Barbara now a major hurricane on NASA satellite imagery

Barbara now a major hurricane on NASA satellite imagery
On July 2, 2019, the MODIS instrument aboard NASA's Terra satellite provided a visible image of Hurricane Barbara in the Eastern Pacific Ocean, now far from western Mexico. Credit: NASA Worldview, Earth Observing System Data and Information System (EOSDIS)

NASA's Terra and Aqua satellites passed over the Eastern Pacific Ocean after Tropical Storm Barbara strengthened into the first hurricane of the season. Barbara intensified rapidly into a major hurricane.

NOAA's National Hurricane Center (NHC) noted that Barbara intensified early during the morning of July 2 and could strengthen a little more. Fortunately, Barbara is over 1,000 miles west of the southern tip of Baja California, and there are no coastal watches or warnings in effect.

On July 2, the Moderate Resolution Imaging Spectroradiometer or MODIS instrument aboard NASA's Terra satellite provided a visible image of Barbara that showed powerful thunderstorms circling an eye. Bands of thunderstorms wrapped into the center from the southern and eastern quadrants.

An infrared look by NASA's Aqua satellite on July 2, at 5:17 a.m. EDT (0917 UTC revealed where the strongest storms were located within Hurricane Barbara. The Atmospheric Infrared Sounder or AIRS instrument aboard NASA's Aqua analyzed cloud top temperatures and found cloud top temperatures of strongest thunderstorms as cold as or colder than minus 81.6 degrees Fahrenheit (minus 63.1 degrees Celsius) circling the eye, which was seen in a lighter color in a false-colored NASA image. Cloud top temperatures that cold indicate strong storms that have the capability to create heavy rain.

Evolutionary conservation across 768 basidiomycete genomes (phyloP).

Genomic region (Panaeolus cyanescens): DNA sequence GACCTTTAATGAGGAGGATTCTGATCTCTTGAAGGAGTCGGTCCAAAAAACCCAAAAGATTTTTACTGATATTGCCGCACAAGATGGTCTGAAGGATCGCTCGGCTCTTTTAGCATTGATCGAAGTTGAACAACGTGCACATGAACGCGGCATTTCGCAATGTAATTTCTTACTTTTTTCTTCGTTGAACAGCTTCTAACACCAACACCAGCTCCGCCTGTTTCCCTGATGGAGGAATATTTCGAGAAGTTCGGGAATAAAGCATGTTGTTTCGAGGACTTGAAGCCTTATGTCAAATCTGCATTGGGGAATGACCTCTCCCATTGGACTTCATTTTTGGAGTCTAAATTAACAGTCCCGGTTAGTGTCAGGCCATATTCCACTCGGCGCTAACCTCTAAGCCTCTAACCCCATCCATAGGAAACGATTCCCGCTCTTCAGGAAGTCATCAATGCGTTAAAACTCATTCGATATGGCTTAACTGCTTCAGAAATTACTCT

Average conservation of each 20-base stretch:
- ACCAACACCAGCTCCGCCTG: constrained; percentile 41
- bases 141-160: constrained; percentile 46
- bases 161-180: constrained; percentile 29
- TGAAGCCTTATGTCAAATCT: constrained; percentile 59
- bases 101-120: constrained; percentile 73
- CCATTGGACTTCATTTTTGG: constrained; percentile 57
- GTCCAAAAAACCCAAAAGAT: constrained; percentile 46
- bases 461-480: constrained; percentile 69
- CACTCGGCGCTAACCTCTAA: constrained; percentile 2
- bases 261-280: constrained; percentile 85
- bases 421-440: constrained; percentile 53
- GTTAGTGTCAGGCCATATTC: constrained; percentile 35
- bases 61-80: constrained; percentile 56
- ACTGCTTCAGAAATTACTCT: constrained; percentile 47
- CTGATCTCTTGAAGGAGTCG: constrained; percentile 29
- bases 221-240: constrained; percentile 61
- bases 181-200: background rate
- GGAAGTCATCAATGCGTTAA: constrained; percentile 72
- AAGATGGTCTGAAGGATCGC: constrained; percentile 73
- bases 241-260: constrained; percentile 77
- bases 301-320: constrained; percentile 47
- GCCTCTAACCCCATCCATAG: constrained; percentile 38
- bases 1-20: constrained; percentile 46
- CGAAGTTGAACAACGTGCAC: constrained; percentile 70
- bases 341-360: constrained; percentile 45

Barbara now a major hurricane on NASA satellite imagery
On July 2, 2019 at 5:17 a.m. EDT (0917 UTC) the AIRS instrument aboard NASA's Aqua satellite analyzed cloud top temperatures of Hurricane Barbara in infrared light. AIRS found coldest cloud top temperatures (purple) of strongest thunderstorms were as cold as or colder than minus 81.6 degrees Fahrenheit (minus 63.1 degrees Celsius). Credit: NASA JPL/Heidar Thrastarson

At 11 a.m. EDT (1500 UTC), the NHC noted the eye of Hurricane Barbara was located near latitude 12.5 degrees north and longitude 122.2 degrees west. Barbara is about 1,080 miles or 1,740 km southwest of the southern tip of Baja California, Mexico. Barbara is moving toward the west-northwest near 14 mph (22 kph). Barbara is forecast to slow in forward speed later today and then turn toward the northwest in a day or two. The estimated minimum central pressure is 948 millibars (28.00 inches).

Satellite data indicate that the maximum sustained winds have increased to near 130 mph (215 kph) with higher gusts.  Barbara is a category 4 on the Saffir-Simpson Hurricane Wind Scale. Hurricane-force winds extend outward up to 25 miles (35 km) from the center and tropical-storm-force winds extend outward up to 185 miles (295 km).

Some additional strengthening is possible today, but weakening is likely to begin on Wednesday and continue into Thursday.


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Citation: Barbara now a major hurricane on NASA satellite imagery (2019, July 2) retrieved 18 September 2019 from https://phys.org/news/2019-07-barbara-major-hurricane-nasa-satellite.html
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